12/2022 – 07/2023
This project aims to explore a link between resilience building and community formation. Following the innovative model of resilience, developed by the team, research deliberately zooms in at the local level, individuals, and their life stories in order to study real lived communities.
The previous Ukraine project Link opens in a new windowtook a snapshot of lifeways at a particular period in time, just as participants fled the war and were only starting to build their lives outside of Ukraine. Most participants were still unable to form new communities in new places. As the war rages on, continuing to disrupt people’s lives, the current project explores how Ukrainians who found refuge in England go about building new communities and how their relations with their communities back in Ukraine change and evolve during the war.
In the study, communities are understood as:
1) pluriversal, i.e. consisting of many worlds;
2) embedded in physical spaces, which should also be studied as part of community life;
3) including human and non-human species and
4) constantly developing and evolving, not being fixed.
The focus of the study is on the processes of formation of communities and real lived experiences.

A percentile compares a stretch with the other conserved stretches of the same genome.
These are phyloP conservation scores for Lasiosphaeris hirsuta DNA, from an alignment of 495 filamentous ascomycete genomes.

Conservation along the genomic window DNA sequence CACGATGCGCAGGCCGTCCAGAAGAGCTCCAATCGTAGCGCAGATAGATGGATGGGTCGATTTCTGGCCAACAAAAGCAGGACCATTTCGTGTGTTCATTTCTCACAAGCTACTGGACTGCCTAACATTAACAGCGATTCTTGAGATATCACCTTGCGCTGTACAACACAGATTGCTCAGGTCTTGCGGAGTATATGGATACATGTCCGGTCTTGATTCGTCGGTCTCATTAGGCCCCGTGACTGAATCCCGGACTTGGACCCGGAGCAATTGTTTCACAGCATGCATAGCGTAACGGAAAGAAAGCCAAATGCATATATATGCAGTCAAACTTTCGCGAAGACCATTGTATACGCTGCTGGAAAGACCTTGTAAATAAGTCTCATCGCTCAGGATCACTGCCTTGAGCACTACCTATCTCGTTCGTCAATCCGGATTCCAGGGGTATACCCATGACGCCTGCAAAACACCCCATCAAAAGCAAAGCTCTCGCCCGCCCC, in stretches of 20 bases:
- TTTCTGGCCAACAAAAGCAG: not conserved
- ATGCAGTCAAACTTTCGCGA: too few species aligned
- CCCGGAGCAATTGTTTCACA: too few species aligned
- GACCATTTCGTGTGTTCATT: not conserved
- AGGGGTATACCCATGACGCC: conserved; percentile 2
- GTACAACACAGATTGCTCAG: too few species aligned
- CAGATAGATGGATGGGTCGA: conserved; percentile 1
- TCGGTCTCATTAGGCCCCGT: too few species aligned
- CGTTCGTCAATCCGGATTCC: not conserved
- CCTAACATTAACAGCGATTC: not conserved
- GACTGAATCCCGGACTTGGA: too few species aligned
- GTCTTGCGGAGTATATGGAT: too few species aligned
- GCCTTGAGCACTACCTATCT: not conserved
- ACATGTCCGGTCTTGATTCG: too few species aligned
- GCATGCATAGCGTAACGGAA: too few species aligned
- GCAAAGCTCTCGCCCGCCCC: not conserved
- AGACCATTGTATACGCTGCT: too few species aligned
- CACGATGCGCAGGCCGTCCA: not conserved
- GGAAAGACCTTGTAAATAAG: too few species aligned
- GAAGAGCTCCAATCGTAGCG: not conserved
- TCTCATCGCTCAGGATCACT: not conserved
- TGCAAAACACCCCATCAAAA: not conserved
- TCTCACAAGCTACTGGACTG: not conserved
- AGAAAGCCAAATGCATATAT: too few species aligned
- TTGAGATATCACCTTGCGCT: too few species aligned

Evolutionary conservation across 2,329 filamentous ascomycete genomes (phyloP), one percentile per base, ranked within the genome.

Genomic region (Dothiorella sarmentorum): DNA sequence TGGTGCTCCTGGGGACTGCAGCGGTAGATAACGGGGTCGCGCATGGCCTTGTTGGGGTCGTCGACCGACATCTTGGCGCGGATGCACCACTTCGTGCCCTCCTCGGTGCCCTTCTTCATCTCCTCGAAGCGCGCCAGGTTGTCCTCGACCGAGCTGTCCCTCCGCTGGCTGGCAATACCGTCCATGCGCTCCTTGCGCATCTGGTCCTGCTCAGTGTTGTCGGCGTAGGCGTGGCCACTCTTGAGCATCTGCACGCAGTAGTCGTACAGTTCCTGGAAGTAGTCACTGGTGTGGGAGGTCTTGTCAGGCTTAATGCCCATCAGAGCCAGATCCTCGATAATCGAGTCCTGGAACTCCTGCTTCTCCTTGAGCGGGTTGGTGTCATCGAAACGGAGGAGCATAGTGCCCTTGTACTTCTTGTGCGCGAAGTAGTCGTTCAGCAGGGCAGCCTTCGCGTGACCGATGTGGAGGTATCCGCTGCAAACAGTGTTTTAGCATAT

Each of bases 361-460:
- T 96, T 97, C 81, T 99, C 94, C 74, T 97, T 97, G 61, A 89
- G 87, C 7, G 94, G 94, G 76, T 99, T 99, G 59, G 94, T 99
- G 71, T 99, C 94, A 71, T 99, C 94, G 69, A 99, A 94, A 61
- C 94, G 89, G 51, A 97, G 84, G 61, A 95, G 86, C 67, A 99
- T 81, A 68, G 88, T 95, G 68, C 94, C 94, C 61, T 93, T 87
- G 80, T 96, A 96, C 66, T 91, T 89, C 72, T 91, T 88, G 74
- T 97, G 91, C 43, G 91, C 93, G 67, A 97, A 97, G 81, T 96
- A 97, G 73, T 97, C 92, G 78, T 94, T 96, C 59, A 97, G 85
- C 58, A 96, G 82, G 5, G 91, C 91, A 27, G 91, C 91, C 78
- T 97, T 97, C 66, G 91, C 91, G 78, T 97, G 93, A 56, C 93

We will investigate the various community practices, ranging from support infrastructures to emotional intelligence and inter-species relations, to understand the process of community formation, and which conditions help facilitate community resilience. For this, in-depth semi-structured interviews and/or citizen juries will be conducted with representatives of the Ukrainian refugee communities in Kent and Warwickshire. In addition to interviews, the PI will observe community events in Canterbury and Leamington Spa, which bring together local and refugee populations.
It is expected that the project will bring benefits not only to Ukrainian refugee communities, but also for host communities, allowing them to learn from each other and become more adaptive to change.
Funder: Research England Participatory Research Fund
Project team: Dr Anastasiia Kudlenko (PI) and Professor Elena Korosteleva (COI), IGSD, University of Warwick and Professor Milja Kurki (COI), Aberystwyth University